When we think of what it takes to be a scientist, we imagine many torturous years or studying, research, and education. While that certainly might be the path for a Ph.D. in a field of science, it certainly isn’t required to do science. In all actuality, we do science everyday; most of the time without even thinking about it.
For now, I want you to think about doing some science; science that will help many other scientists around the globe. It’s quick, easy, and fun. Participate in the 2012 Globe At Night.
Globe At Night relies on scientists around the globe, including amateurs, to make simple observations of the night sky in their area. The purpose is to obtain useful data on light pollution and astronomical viewing. Light pollution has a number of detrimental aspects, from negative affects on wildlife to issues regarding energy consumption. Most apparent to skygazers such as myself and many of you, light pollution is quickly degrading our view of the starry night sky. Globe At Night’s mission is to raise awareness about light pollution and collect data to measure its current impacts.
So contribute your scientific skills to the effort! All you really have to do is go outside, look at the constellation Orion (which is one of my favorites and worth viewing just for the sake of viewing it), and then compare your view with the charts provided. Globe At Night has a very user-friendly interface for recording the data, and they even offer smartphone applications (check your market for “Globe At Night”). After that, check out the map that integrates all of the data already being collected around the planet and find out where on Earth you’ll see the darkest skies.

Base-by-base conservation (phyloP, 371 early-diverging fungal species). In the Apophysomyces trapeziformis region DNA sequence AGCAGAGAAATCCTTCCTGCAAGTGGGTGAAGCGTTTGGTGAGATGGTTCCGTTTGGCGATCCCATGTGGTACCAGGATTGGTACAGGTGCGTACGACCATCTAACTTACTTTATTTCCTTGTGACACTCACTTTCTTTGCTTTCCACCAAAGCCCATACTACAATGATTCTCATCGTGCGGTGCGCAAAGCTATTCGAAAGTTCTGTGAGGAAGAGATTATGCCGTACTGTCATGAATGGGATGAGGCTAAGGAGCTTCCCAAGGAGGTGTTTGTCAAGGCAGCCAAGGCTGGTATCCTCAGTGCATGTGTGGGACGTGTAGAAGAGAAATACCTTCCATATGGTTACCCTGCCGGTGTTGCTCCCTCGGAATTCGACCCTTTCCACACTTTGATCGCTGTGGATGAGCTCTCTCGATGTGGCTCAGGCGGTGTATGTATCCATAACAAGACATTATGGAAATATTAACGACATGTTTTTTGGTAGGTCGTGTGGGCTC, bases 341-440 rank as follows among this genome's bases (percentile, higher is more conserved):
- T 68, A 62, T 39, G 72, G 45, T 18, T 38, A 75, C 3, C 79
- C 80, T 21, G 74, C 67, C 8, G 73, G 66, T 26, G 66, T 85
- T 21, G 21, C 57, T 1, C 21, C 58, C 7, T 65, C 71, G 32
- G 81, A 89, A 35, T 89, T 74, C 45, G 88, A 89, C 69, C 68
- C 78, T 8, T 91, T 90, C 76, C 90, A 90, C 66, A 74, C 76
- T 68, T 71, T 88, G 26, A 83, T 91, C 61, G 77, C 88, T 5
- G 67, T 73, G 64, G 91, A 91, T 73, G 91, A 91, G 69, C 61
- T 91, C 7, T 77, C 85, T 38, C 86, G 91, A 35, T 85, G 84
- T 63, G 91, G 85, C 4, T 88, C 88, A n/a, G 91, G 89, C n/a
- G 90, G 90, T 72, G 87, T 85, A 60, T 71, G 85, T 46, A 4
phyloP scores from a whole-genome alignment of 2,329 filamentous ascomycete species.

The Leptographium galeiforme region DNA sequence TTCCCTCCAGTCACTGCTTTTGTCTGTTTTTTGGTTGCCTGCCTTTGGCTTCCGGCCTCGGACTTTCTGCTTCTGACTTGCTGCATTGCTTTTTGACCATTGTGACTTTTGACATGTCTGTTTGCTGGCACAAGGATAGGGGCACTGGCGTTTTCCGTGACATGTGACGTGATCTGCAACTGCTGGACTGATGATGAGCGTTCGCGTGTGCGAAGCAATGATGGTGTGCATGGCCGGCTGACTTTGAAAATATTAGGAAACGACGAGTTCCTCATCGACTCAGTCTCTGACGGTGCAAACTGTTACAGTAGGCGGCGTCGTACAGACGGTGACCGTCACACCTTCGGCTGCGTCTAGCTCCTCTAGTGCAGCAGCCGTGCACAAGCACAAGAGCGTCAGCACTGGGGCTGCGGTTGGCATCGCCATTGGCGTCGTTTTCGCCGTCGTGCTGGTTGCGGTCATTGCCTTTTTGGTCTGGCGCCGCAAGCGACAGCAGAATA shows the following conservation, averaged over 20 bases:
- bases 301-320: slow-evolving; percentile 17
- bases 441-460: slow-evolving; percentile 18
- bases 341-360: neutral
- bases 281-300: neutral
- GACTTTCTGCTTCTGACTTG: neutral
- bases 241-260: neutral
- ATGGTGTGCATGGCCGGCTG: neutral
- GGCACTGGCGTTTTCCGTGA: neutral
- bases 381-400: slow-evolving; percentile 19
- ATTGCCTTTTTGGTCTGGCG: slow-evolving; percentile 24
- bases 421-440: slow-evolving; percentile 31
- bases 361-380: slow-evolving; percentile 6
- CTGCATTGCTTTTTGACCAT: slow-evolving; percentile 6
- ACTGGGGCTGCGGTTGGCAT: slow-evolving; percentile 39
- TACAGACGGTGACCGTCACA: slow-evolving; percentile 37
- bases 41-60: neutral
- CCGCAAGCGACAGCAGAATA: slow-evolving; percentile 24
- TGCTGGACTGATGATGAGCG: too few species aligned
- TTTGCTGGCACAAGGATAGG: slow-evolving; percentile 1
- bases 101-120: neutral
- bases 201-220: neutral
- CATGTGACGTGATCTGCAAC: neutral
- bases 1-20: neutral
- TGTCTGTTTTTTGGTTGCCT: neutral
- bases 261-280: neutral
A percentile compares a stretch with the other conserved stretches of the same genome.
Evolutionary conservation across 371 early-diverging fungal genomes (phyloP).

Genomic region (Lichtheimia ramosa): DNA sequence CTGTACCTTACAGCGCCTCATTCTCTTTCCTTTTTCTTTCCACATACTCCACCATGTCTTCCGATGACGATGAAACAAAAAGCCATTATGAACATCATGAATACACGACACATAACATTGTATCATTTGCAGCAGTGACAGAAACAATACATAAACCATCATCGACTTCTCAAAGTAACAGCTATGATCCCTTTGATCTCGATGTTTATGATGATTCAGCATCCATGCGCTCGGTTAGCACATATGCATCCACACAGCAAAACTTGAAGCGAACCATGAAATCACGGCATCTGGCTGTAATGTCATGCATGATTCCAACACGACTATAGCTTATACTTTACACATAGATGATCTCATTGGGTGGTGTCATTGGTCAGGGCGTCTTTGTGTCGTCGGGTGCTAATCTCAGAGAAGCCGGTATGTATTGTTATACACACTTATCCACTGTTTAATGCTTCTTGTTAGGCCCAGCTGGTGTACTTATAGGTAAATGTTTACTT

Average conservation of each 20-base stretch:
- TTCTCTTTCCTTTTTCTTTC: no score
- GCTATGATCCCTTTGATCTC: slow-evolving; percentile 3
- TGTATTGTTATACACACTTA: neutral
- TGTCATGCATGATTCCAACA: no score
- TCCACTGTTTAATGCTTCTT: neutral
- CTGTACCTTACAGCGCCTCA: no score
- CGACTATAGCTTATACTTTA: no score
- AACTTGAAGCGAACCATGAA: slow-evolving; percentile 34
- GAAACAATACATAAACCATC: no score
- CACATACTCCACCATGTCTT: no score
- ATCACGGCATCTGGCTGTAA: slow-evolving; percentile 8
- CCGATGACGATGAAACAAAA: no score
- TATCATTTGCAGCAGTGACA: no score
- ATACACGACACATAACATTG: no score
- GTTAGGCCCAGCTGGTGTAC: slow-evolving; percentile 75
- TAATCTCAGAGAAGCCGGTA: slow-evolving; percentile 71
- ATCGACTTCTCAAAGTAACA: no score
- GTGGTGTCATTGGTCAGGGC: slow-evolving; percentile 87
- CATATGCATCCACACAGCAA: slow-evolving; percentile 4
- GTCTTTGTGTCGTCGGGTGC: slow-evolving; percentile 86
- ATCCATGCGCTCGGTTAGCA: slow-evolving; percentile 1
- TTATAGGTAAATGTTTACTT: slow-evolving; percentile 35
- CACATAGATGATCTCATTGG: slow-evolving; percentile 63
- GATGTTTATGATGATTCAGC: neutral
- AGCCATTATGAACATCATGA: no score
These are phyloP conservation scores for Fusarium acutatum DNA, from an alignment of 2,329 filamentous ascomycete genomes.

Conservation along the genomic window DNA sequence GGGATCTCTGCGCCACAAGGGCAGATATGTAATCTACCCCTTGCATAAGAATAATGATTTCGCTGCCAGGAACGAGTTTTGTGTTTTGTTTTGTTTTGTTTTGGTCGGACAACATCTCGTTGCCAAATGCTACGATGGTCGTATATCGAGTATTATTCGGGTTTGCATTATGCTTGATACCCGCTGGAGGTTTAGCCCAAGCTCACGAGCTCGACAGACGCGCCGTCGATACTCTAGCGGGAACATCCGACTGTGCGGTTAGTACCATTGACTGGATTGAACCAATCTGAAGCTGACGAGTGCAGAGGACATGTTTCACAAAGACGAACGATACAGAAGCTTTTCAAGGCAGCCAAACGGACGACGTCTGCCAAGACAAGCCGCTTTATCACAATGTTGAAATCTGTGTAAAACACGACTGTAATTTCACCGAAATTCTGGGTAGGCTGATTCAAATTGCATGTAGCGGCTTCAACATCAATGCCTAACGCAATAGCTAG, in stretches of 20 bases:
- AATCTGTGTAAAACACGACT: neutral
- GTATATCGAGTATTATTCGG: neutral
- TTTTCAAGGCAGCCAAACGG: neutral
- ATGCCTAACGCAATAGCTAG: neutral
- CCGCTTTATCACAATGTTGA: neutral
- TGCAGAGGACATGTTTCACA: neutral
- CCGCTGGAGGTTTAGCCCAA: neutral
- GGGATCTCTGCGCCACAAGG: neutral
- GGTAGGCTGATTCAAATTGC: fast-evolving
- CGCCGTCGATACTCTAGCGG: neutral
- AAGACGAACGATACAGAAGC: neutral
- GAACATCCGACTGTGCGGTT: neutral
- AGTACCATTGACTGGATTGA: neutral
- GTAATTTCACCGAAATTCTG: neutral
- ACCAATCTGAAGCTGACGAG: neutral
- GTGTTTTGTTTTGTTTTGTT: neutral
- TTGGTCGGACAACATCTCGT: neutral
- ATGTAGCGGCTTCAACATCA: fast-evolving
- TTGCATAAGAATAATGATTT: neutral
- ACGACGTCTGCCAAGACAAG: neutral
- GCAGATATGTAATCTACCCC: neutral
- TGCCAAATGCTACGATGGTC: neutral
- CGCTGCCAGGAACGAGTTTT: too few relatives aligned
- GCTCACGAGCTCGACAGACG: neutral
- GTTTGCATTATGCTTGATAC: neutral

There are four opportunities to participate this year, and the first is currently happening now (January 14 to 23). So please do it now! The next opportunities will be: February 12-21, March 13,22, and April 11-20.
Fellow scientists, thanks for your help!
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@Astro_Wheels tweets from 173 miles above and, as you can see, has an amazing vantage point to capture awesome images of our planet and its systems.